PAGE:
When Special Olympics launched in 1968, the mission was to end discrimination against individuals with intellectual disabilities through the power of sports. Inclusion has been at the forefront of the organization's values since Day 1, and there cannot be true, all-encompassing inclusion without understanding the importance of diversity in a movement that seeks to break down barriers.

In the decades since its inception, the world has continued to change and Special Olympics, like the rest of the world, continues to adapt. Special Olympics Southern California values, celebrates and respects the various differences, neurodiversities, backgrounds and perspectives that makeup the Special Olympics athlete and world population.


SOSC prides itself as a diverse, inclusive and anti-racist organization that practices equity, promotes unity and respects all voices to ensure everyone within our communities achieves their full potential.



Our board, staff, athletes, volunteers and partners represent the broad spectrum of the communities we serve. The uniqueness of each individual's identities, experiences and perspectives are valued and given due consideration.


Our culture fosters a sense of belonging and support throughout the organization and the activities we sponsor. We actively invite individuals to fully and effectively participate in and contribute to critical organizational goals and processes.


The work we do is characterized by fair treatment and open access to resources and opportunities.


We regularly and intentionally examine our policies, procedures, routines and unconscious bias to uncover the presence of systemic racism and actively dismantle and replace them with systems that promote and support equity for all.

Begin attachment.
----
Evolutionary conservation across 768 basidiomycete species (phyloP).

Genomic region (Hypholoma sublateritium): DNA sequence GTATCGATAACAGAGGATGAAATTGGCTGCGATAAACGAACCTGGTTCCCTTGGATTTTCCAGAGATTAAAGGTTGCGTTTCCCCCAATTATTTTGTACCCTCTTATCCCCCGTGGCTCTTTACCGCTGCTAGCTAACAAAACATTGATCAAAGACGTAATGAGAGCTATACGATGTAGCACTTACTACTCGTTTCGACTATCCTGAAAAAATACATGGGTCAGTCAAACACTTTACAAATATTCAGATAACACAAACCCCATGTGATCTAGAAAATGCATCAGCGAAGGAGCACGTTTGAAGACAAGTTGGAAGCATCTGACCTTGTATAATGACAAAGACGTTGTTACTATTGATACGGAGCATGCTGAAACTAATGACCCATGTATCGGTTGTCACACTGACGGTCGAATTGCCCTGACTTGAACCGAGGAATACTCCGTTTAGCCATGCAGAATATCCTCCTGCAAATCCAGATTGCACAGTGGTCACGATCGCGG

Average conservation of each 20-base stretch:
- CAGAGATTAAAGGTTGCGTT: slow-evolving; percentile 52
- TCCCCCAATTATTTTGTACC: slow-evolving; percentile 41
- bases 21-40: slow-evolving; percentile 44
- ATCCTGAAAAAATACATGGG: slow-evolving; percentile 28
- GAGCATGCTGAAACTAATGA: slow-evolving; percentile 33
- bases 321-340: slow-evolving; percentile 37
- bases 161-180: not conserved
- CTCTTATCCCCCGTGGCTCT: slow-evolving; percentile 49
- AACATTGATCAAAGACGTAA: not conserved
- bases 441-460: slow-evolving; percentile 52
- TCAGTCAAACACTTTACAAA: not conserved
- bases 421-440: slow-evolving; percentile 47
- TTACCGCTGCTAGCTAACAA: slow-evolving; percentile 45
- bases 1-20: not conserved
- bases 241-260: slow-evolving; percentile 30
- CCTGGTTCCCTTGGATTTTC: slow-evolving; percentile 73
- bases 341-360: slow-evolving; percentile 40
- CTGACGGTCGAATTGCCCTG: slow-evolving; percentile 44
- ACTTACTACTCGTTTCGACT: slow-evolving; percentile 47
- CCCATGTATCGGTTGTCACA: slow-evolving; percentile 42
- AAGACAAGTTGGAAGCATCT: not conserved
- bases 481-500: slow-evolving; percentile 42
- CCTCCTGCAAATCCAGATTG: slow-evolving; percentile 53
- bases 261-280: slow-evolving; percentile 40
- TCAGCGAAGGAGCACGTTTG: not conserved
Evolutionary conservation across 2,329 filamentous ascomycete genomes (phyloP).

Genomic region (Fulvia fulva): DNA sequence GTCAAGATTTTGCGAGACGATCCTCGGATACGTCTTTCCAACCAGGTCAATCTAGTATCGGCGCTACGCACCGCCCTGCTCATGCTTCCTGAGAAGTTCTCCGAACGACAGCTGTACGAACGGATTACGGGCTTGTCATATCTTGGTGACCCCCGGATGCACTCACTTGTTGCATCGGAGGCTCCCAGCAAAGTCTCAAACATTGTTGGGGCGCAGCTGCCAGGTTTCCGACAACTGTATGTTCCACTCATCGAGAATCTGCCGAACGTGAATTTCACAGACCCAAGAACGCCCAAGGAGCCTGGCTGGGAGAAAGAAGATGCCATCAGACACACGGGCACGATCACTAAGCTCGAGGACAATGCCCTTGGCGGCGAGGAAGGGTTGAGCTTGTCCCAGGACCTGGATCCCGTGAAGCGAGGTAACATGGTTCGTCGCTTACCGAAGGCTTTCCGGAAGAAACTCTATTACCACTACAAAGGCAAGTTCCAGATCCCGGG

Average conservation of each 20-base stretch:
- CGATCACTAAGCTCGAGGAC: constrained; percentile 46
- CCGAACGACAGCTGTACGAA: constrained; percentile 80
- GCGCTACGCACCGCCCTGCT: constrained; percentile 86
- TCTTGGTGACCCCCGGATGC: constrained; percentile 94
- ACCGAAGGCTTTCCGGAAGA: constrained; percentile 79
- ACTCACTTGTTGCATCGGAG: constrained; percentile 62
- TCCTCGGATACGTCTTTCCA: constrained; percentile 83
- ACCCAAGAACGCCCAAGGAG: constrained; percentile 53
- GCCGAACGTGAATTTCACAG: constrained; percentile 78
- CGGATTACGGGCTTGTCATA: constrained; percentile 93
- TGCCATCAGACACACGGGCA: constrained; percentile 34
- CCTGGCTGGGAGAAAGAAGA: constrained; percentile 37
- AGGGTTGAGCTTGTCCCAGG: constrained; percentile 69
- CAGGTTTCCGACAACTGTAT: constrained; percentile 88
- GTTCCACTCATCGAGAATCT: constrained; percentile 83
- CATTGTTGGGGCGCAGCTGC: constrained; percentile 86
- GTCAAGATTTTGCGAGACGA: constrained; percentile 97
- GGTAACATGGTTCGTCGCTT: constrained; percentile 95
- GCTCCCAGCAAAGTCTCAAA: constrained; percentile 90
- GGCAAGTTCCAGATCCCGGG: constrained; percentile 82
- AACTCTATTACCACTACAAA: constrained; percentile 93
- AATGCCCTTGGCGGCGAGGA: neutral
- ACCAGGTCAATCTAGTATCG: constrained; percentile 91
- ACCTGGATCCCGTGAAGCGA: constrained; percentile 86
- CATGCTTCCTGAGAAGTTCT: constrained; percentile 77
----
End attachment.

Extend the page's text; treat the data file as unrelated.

Calvin Lyons

"People with intellectual disabilities intersect across all areas of life (e.g. ethnicities, age, religion, gender identity, etc.). Special Olympics Southern California is in a unique position to bring people together through the power of sports and provide a stage for people with intellectual disabilities to share their inspiring and powerful voice. We are keenly aware that there is much more to accomplish to ensure everyone is included and treated with dignity. Change is not often comfortable, but we will be courageous and continue to transform the world into a more inclusive place for all."

Calvin Lyons, President and CEO for Special Olympics Southern California

Equality equity graphic


Colbert Williams
Angela Zhu
Fabiola Aceves
Max Parrish


The mission is to oversee and advance SOSC's diversity, inclusion and anti-racism initiatives with general responsibility for: big-picture planning; data collection and analysis; implementation; and monitoring.


Calvin Lyons
SOSC President and CEO

Jan Palchikoff
Senior VP, Sports and Programs (Council Chair)

Joshua Beg
Administrator, Sports and Programs

Gina Carbajal
Director Development, Santa Barbara County

Chasen Eddow
Director, Sports and Programs

Melissa Erdmann